Funds sought for media center Liberty High modernizing library SOUTHEAST--Sykesville * Eldersburg * Gamber

September 28, 1993|By Mary Gail Hare | Mary Gail Hare,Staff Writer

A "Magic in the Media Campaign" could make Liberty High School the first in Carroll County with an automated media center.

The Parent Teacher Student Association hopes the campaign, launched last month, will raise $40,000 from area businesses to complete automation of the center.

With donations of $6,500 from the Board of Education and $10,000 from the PTSA already in hand for Phase 1 of the modernization, the 13-year-old school has begun "to provide technology of the future for today's students," said Michael J. DeBoy, PTSA president.

Last week, computer technicians from the Follett Book Co., of McHenry, Ill., installed a check-out system at the media center's main desk, a file-server, two work stations for students and provided staff training.

The PTSA and school officials need $40,000 more for Phase II of the plan.

The money would be used to buy multiple linked terminals and printers, which would help Liberty's 1,050 students locate the center's 20,000 books and periodicals and 2,500 audio/visual items, quicker than thumbing through a card catalog, said Ruth Ann Brown, a media specialist for the school since 1980.

"Students could sit down in one spot and find all available books, references and magazines, and pick from a menu what they need," she said. "They can get what we have available from one source instead of the card catalog, the vertical file and the Readers Guide."

Liberty will undergo a Middle States Evaluation next fall, and Mr. DeBoy said the lack of a "state-of-the-art" media center could adversely affect the school's evaluation. C "We are now in the age of technology," Mr. DeBoy said. "The faculty and administration has identified the media center as an area which must be brought up to date."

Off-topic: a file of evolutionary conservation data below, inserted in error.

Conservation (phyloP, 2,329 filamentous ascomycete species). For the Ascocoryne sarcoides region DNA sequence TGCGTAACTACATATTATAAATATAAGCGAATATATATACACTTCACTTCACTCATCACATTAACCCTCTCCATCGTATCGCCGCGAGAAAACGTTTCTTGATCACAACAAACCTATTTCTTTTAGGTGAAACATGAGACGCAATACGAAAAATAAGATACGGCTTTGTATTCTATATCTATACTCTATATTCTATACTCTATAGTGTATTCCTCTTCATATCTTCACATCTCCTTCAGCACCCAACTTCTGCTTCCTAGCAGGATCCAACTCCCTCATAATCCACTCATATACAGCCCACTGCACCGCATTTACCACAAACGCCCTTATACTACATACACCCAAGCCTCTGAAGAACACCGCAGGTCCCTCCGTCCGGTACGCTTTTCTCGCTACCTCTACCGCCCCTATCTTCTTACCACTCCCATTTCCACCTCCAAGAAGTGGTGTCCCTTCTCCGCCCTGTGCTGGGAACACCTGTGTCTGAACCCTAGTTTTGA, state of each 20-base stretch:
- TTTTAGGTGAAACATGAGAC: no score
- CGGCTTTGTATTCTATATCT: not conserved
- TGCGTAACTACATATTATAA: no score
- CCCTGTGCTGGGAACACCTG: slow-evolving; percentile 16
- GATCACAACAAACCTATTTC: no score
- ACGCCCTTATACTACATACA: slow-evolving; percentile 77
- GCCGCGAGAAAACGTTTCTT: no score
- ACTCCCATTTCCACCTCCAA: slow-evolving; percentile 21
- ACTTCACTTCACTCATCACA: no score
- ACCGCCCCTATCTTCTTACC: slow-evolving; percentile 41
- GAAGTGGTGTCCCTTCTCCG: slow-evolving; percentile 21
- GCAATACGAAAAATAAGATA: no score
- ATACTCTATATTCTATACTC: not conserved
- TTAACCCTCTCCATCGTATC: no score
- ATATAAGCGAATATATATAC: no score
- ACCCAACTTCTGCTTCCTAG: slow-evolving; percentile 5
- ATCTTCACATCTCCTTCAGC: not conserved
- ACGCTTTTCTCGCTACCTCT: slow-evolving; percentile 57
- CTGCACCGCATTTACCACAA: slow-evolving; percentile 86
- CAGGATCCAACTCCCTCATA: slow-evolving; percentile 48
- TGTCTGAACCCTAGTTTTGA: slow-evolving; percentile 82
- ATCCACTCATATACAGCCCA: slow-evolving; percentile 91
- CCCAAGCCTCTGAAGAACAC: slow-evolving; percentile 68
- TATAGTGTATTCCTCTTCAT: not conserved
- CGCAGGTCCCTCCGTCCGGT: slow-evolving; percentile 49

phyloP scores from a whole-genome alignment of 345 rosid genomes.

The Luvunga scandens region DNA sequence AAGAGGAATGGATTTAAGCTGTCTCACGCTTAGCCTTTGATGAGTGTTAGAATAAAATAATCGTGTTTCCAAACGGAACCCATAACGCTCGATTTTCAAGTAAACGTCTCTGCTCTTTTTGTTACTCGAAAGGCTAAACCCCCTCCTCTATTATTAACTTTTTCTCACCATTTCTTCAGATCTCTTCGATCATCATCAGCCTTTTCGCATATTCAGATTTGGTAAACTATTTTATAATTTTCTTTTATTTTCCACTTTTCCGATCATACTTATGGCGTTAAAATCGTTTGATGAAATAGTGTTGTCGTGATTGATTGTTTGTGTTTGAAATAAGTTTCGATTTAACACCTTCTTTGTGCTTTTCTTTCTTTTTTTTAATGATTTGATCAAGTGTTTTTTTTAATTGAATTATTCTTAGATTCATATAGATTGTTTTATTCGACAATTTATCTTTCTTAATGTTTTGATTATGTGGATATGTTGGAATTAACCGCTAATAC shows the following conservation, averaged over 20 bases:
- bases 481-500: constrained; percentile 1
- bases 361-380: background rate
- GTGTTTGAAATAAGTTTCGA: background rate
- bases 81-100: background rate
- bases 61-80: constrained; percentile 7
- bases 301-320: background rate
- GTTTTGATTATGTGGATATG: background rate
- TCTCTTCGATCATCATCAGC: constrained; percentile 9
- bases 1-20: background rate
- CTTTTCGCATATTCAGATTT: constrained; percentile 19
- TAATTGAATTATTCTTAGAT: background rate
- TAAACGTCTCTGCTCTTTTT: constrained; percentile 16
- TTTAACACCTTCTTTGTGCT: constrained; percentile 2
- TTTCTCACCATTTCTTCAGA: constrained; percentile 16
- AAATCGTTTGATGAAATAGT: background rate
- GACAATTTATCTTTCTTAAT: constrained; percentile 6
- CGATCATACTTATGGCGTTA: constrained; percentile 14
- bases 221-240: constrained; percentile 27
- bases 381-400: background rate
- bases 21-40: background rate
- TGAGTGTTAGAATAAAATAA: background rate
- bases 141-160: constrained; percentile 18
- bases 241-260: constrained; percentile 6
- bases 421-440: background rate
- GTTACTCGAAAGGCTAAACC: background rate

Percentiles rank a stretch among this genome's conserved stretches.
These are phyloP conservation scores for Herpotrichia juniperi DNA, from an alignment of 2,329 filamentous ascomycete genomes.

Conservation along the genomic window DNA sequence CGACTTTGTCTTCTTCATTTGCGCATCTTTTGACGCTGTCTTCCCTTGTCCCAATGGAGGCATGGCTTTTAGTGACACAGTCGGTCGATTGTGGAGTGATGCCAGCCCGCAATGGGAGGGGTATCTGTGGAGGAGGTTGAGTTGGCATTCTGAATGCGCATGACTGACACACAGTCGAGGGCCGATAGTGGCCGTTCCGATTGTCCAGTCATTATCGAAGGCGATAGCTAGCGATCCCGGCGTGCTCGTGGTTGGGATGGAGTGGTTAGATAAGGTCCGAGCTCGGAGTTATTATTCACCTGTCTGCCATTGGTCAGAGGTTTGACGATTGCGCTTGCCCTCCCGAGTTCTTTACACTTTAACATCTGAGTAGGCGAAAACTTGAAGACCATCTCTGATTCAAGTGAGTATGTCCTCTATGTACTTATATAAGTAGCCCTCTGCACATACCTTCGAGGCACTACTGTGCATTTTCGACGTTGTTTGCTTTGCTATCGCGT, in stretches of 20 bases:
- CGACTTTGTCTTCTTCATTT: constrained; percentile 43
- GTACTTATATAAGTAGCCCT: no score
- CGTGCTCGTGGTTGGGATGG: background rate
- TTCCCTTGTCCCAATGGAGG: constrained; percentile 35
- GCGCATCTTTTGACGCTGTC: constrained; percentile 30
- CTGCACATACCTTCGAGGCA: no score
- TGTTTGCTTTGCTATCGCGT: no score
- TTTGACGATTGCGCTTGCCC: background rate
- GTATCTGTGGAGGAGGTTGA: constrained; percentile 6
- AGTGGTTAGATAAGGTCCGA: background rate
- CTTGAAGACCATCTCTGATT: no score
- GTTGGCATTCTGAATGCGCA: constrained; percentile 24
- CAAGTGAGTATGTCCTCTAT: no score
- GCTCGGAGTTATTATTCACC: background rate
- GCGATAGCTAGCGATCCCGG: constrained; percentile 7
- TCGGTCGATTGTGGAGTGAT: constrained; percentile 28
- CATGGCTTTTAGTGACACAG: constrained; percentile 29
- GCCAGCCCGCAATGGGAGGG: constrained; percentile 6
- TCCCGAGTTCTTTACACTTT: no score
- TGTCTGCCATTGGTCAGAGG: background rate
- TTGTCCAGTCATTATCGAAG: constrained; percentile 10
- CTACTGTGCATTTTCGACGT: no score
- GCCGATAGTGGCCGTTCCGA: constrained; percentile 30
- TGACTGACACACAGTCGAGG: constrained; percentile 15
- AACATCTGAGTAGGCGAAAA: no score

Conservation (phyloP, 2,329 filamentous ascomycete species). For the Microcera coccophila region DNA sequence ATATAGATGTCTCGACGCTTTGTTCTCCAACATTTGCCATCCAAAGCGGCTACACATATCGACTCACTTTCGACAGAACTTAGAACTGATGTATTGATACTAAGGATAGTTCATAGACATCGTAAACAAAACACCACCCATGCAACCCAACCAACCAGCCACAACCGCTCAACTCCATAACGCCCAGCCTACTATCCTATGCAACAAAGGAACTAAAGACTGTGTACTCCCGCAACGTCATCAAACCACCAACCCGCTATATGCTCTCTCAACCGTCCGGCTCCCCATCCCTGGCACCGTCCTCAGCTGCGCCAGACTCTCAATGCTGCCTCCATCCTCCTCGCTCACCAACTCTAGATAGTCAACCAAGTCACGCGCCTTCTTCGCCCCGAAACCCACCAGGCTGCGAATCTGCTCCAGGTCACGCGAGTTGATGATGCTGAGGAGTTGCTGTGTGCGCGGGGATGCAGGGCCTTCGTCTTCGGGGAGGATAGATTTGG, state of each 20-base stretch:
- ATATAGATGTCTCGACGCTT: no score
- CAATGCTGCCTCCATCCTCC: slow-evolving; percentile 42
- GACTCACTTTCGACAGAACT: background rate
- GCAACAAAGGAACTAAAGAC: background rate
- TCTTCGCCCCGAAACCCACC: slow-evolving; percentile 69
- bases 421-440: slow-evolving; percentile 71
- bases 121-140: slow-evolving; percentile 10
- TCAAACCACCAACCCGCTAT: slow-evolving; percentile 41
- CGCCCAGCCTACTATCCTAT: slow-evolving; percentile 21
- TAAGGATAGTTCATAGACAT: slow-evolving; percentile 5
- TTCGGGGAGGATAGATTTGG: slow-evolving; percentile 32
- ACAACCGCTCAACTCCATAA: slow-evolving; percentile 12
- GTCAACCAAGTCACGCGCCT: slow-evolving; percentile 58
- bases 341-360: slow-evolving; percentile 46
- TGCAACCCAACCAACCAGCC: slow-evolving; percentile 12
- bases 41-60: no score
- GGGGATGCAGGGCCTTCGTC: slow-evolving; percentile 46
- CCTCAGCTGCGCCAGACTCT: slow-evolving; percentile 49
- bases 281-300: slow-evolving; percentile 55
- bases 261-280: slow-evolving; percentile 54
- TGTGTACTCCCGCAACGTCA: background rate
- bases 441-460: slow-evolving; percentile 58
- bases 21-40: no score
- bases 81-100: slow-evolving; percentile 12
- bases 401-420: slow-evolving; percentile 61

Drawing dollars from local businesses, however, will take solid fund-raising work.

"We will make a concerted effort with our parents and in our business community," Mr. DeBoy said. "We will take any donation, and are asking parents who work out of the area to contact their employers, too."

Mr. DeBoy said PTSA members will "walk area malls and shopping centers" to make the appeal for funds.

He also will display plans for the center at the Chamber of Commerce breakfast tomorrow. Another breakfast for South Carroll businesses is planned for Nov. 3 in the media center.

Several companies have offered used hardware and software units, and the Sykesville Town Council donated $100.

"Many of our children will go to high school at Liberty, and this new equipment can help all the students," Mayor Kenneth Clark said. "Those of us with contacts in the business community should pass the word around."

When the campaign ends Dec. 16, Mr. DeBoy said he hopes to present "one big check" to Principal Robert Bastress.

Ms. Brown, who said she couldn't be more delighted with the campaign, knows students would put the system to work.

"They figure out computers right away," she said. "They have no fear of them."

The proposed system would provide more detail about each source and be less time-consuming than the card catalog. It also would be "less frustrating" for handicapped students and help prepare college-bound students.

"At least 75 percent of our students go to college, where they will find computerized systems," she said. "We want them to go prepared."

Student Dawn Vaughn, 17, said a computer system would save time and make research easier.

"We usually only get one period to work on reports," she said. "A computer would give us more time for research and make things easier."

Junior Lisa Heberle said she hopes the new system would be similar to the one at the Eldersburg branch library.

"We could get more work done in school," she said.

Ms. Brown asked the PTSA to adopt the project this year after seeing a similar, working system at a private school in Baltimore County.

"[PTSA] emptied their savings account and gave us $10,000," she said.

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